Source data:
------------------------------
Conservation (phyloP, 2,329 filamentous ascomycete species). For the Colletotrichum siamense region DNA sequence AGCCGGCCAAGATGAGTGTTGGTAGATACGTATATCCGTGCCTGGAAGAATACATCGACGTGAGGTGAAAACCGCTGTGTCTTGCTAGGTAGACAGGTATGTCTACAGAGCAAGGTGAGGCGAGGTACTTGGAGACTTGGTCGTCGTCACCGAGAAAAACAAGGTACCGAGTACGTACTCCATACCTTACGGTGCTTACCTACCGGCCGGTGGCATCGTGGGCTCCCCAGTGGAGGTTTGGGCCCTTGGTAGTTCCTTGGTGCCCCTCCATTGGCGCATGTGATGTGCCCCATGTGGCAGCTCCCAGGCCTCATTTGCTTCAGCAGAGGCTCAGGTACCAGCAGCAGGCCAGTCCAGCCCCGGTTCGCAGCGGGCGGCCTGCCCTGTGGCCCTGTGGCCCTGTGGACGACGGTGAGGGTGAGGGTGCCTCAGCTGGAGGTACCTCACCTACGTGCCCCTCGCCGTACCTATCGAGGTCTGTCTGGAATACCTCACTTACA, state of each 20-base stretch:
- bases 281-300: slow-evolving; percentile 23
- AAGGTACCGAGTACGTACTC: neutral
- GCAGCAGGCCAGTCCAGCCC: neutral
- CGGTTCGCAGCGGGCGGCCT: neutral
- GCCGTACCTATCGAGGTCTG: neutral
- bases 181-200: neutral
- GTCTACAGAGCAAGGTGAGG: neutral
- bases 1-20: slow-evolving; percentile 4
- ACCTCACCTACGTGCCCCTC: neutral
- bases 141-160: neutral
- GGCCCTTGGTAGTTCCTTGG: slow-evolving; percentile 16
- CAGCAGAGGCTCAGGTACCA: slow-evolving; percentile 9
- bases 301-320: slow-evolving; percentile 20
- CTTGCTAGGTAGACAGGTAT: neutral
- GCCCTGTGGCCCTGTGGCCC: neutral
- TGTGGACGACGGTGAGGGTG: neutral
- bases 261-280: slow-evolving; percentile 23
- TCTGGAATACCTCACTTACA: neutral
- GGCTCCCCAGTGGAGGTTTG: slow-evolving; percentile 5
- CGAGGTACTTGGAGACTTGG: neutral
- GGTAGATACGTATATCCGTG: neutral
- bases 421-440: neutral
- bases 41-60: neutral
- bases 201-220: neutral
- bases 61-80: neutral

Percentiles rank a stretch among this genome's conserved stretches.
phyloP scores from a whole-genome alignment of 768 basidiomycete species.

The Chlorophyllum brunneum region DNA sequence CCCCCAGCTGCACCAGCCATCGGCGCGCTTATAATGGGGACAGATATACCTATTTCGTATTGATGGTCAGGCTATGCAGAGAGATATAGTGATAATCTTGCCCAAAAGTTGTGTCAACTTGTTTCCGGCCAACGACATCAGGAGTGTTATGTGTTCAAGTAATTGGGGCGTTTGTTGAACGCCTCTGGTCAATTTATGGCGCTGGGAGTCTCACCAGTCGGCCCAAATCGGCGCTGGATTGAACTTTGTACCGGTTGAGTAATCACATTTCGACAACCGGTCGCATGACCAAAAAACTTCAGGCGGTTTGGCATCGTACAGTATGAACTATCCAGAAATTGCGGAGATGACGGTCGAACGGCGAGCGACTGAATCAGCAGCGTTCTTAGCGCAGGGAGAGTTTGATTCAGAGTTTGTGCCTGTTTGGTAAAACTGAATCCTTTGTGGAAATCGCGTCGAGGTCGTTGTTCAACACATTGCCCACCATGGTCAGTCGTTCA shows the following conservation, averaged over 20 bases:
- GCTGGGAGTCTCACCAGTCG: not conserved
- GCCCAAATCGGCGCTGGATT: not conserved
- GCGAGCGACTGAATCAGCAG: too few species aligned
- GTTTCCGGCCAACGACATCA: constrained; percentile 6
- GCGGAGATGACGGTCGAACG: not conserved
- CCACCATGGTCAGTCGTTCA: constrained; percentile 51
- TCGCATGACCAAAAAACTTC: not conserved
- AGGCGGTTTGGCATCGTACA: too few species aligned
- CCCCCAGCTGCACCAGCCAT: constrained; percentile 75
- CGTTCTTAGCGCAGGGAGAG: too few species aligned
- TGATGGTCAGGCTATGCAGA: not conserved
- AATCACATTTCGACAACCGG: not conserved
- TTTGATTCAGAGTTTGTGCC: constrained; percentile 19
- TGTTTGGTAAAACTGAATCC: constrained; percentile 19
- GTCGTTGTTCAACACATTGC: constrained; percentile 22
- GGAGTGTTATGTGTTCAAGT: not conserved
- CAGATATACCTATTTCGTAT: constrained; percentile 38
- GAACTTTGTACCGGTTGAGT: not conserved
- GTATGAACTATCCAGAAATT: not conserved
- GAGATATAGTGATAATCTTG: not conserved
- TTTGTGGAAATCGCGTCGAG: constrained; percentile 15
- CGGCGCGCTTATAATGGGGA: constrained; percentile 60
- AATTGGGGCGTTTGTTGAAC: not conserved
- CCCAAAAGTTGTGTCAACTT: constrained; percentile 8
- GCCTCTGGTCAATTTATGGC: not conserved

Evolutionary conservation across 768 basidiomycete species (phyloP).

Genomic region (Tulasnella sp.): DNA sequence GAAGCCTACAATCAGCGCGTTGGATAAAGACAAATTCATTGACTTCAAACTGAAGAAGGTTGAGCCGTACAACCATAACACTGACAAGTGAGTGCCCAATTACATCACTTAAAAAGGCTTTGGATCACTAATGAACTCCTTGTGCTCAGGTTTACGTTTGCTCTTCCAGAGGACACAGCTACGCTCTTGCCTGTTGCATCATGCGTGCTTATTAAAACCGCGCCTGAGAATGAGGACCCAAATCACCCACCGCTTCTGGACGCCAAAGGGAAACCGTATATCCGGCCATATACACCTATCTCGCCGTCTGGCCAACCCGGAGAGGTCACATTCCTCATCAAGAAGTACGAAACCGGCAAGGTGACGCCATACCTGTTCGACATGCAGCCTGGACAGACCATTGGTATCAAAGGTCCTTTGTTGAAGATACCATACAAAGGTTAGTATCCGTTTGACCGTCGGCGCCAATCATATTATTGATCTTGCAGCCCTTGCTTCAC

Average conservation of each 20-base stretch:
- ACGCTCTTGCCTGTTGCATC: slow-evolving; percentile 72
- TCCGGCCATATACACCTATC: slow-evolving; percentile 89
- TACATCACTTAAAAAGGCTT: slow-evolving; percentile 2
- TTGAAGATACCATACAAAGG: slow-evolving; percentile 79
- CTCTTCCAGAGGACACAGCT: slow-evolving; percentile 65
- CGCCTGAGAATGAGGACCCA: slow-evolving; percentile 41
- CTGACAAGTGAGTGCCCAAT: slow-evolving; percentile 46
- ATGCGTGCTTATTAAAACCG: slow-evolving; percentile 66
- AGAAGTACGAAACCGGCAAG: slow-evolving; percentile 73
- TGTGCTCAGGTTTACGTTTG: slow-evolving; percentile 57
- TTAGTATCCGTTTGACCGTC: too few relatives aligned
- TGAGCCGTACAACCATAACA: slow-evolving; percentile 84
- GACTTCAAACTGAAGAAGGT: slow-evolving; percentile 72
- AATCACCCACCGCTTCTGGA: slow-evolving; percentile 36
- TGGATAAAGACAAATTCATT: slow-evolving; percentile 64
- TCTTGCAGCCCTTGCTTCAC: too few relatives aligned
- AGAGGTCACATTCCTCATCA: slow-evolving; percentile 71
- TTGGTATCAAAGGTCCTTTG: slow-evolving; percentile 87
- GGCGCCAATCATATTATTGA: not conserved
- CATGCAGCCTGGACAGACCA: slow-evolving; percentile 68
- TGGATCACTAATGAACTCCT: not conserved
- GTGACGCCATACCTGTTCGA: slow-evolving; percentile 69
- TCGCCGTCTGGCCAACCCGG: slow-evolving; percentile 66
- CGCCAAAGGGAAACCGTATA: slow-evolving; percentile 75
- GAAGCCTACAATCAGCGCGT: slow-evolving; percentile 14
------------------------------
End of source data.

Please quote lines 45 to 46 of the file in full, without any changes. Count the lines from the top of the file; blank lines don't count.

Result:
- GGAGTGTTATGTGTTCAAGT: not conserved
- CAGATATACCTATTTCGTAT: constrained; percentile 38